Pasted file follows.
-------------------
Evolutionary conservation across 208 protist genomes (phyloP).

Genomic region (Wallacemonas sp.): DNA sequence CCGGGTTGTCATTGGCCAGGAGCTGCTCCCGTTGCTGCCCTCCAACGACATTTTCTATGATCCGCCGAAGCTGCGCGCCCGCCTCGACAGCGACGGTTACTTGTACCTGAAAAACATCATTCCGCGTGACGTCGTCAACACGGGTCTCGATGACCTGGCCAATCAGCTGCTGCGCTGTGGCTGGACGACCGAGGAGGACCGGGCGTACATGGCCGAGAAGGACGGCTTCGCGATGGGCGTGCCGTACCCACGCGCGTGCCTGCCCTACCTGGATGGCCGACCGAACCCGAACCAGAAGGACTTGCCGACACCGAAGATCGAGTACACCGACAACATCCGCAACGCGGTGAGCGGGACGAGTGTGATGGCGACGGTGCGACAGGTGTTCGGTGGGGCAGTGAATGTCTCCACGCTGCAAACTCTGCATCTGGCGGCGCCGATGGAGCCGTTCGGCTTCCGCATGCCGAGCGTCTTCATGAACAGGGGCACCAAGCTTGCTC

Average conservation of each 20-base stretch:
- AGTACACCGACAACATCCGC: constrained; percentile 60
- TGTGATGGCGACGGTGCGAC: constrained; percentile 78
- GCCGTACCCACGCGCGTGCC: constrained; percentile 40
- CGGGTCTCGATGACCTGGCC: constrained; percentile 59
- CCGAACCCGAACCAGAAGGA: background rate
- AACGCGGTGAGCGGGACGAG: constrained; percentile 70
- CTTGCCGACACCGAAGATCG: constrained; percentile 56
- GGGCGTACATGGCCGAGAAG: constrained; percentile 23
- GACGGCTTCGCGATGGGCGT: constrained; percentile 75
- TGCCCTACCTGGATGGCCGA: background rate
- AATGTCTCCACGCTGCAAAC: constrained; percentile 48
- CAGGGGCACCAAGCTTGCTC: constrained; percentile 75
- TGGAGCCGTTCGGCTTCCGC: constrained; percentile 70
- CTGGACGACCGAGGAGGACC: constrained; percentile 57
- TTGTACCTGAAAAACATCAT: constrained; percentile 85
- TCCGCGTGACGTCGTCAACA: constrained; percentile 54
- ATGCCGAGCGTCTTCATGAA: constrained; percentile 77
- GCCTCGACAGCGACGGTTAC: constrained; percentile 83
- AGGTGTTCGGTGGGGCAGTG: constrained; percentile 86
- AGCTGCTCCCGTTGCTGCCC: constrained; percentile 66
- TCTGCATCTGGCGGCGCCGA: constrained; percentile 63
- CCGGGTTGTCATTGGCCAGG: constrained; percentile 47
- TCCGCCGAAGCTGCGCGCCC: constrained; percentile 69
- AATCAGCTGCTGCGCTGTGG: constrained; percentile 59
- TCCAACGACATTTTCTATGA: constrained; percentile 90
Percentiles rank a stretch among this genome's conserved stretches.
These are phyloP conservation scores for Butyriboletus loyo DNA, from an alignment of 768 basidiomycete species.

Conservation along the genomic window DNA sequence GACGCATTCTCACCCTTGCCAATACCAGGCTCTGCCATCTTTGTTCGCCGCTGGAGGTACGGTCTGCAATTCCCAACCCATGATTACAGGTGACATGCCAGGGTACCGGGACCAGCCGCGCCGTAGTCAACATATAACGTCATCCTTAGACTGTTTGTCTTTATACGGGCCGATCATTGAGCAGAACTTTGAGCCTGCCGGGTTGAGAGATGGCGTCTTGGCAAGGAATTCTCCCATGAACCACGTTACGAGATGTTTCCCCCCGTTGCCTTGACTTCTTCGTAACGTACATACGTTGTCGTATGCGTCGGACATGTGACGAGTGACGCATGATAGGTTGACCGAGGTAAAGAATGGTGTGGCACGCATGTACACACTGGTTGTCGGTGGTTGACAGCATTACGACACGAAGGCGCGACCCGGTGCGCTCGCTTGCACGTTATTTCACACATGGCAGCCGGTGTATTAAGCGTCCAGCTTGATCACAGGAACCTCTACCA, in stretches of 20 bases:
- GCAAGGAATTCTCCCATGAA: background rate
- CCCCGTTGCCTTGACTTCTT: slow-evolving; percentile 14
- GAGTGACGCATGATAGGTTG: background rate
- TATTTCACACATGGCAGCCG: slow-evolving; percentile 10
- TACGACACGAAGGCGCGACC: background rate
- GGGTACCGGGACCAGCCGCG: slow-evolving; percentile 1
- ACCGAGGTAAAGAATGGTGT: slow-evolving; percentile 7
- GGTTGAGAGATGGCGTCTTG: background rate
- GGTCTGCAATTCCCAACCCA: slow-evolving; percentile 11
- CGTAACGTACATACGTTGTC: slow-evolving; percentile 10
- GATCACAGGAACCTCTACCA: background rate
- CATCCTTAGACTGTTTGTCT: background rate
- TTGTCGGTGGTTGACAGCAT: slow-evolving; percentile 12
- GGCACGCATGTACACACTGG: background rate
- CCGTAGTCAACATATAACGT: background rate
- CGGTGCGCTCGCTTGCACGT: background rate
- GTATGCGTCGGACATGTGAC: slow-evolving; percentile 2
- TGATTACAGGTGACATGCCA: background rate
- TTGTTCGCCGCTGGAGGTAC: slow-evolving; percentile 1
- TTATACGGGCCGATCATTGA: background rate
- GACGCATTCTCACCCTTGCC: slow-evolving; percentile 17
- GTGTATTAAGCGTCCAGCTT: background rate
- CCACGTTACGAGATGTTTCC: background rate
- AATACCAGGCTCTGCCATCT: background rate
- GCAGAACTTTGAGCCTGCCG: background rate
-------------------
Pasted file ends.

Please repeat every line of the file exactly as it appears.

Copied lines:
Evolutionary conservation across 208 protist genomes (phyloP).

Genomic region (Wallacemonas sp.): DNA sequence CCGGGTTGTCATTGGCCAGGAGCTGCTCCCGTTGCTGCCCTCCAACGACATTTTCTATGATCCGCCGAAGCTGCGCGCCCGCCTCGACAGCGACGGTTACTTGTACCTGAAAAACATCATTCCGCGTGACGTCGTCAACACGGGTCTCGATGACCTGGCCAATCAGCTGCTGCGCTGTGGCTGGACGACCGAGGAGGACCGGGCGTACATGGCCGAGAAGGACGGCTTCGCGATGGGCGTGCCGTACCCACGCGCGTGCCTGCCCTACCTGGATGGCCGACCGAACCCGAACCAGAAGGACTTGCCGACACCGAAGATCGAGTACACCGACAACATCCGCAACGCGGTGAGCGGGACGAGTGTGATGGCGACGGTGCGACAGGTGTTCGGTGGGGCAGTGAATGTCTCCACGCTGCAAACTCTGCATCTGGCGGCGCCGATGGAGCCGTTCGGCTTCCGCATGCCGAGCGTCTTCATGAACAGGGGCACCAAGCTTGCTC

Average conservation of each 20-base stretch:
- AGTACACCGACAACATCCGC: constrained; percentile 60
- TGTGATGGCGACGGTGCGAC: constrained; percentile 78
- GCCGTACCCACGCGCGTGCC: constrained; percentile 40
- CGGGTCTCGATGACCTGGCC: constrained; percentile 59
- CCGAACCCGAACCAGAAGGA: background rate
- AACGCGGTGAGCGGGACGAG: constrained; percentile 70
- CTTGCCGACACCGAAGATCG: constrained; percentile 56
- GGGCGTACATGGCCGAGAAG: constrained; percentile 23
- GACGGCTTCGCGATGGGCGT: constrained; percentile 75
- TGCCCTACCTGGATGGCCGA: background rate
- AATGTCTCCACGCTGCAAAC: constrained; percentile 48
- CAGGGGCACCAAGCTTGCTC: constrained; percentile 75
- TGGAGCCGTTCGGCTTCCGC: constrained; percentile 70
- CTGGACGACCGAGGAGGACC: constrained; percentile 57
- TTGTACCTGAAAAACATCAT: constrained; percentile 85
- TCCGCGTGACGTCGTCAACA: constrained; percentile 54
- ATGCCGAGCGTCTTCATGAA: constrained; percentile 77
- GCCTCGACAGCGACGGTTAC: constrained; percentile 83
- AGGTGTTCGGTGGGGCAGTG: constrained; percentile 86
- AGCTGCTCCCGTTGCTGCCC: constrained; percentile 66
- TCTGCATCTGGCGGCGCCGA: constrained; percentile 63
- CCGGGTTGTCATTGGCCAGG: constrained; percentile 47
- TCCGCCGAAGCTGCGCGCCC: constrained; percentile 69
- AATCAGCTGCTGCGCTGTGG: constrained; percentile 59
- TCCAACGACATTTTCTATGA: constrained; percentile 90
Percentiles rank a stretch among this genome's conserved stretches.
These are phyloP conservation scores for Butyriboletus loyo DNA, from an alignment of 768 basidiomycete species.

Conservation along the genomic window DNA sequence GACGCATTCTCACCCTTGCCAATACCAGGCTCTGCCATCTTTGTTCGCCGCTGGAGGTACGGTCTGCAATTCCCAACCCATGATTACAGGTGACATGCCAGGGTACCGGGACCAGCCGCGCCGTAGTCAACATATAACGTCATCCTTAGACTGTTTGTCTTTATACGGGCCGATCATTGAGCAGAACTTTGAGCCTGCCGGGTTGAGAGATGGCGTCTTGGCAAGGAATTCTCCCATGAACCACGTTACGAGATGTTTCCCCCCGTTGCCTTGACTTCTTCGTAACGTACATACGTTGTCGTATGCGTCGGACATGTGACGAGTGACGCATGATAGGTTGACCGAGGTAAAGAATGGTGTGGCACGCATGTACACACTGGTTGTCGGTGGTTGACAGCATTACGACACGAAGGCGCGACCCGGTGCGCTCGCTTGCACGTTATTTCACACATGGCAGCCGGTGTATTAAGCGTCCAGCTTGATCACAGGAACCTCTACCA, in stretches of 20 bases:
- GCAAGGAATTCTCCCATGAA: background rate
- CCCCGTTGCCTTGACTTCTT: slow-evolving; percentile 14
- GAGTGACGCATGATAGGTTG: background rate
- TATTTCACACATGGCAGCCG: slow-evolving; percentile 10
- TACGACACGAAGGCGCGACC: background rate
- GGGTACCGGGACCAGCCGCG: slow-evolving; percentile 1
- ACCGAGGTAAAGAATGGTGT: slow-evolving; percentile 7
- GGTTGAGAGATGGCGTCTTG: background rate
- GGTCTGCAATTCCCAACCCA: slow-evolving; percentile 11
- CGTAACGTACATACGTTGTC: slow-evolving; percentile 10
- GATCACAGGAACCTCTACCA: background rate
- CATCCTTAGACTGTTTGTCT: background rate
- TTGTCGGTGGTTGACAGCAT: slow-evolving; percentile 12
- GGCACGCATGTACACACTGG: background rate
- CCGTAGTCAACATATAACGT: background rate
- CGGTGCGCTCGCTTGCACGT: background rate
- GTATGCGTCGGACATGTGAC: slow-evolving; percentile 2
- TGATTACAGGTGACATGCCA: background rate
- TTGTTCGCCGCTGGAGGTAC: slow-evolving; percentile 1
- TTATACGGGCCGATCATTGA: background rate
- GACGCATTCTCACCCTTGCC: slow-evolving; percentile 17
- GTGTATTAAGCGTCCAGCTT: background rate
- CCACGTTACGAGATGTTTCC: background rate
- AATACCAGGCTCTGCCATCT: background rate
- GCAGAACTTTGAGCCTGCCG: background rate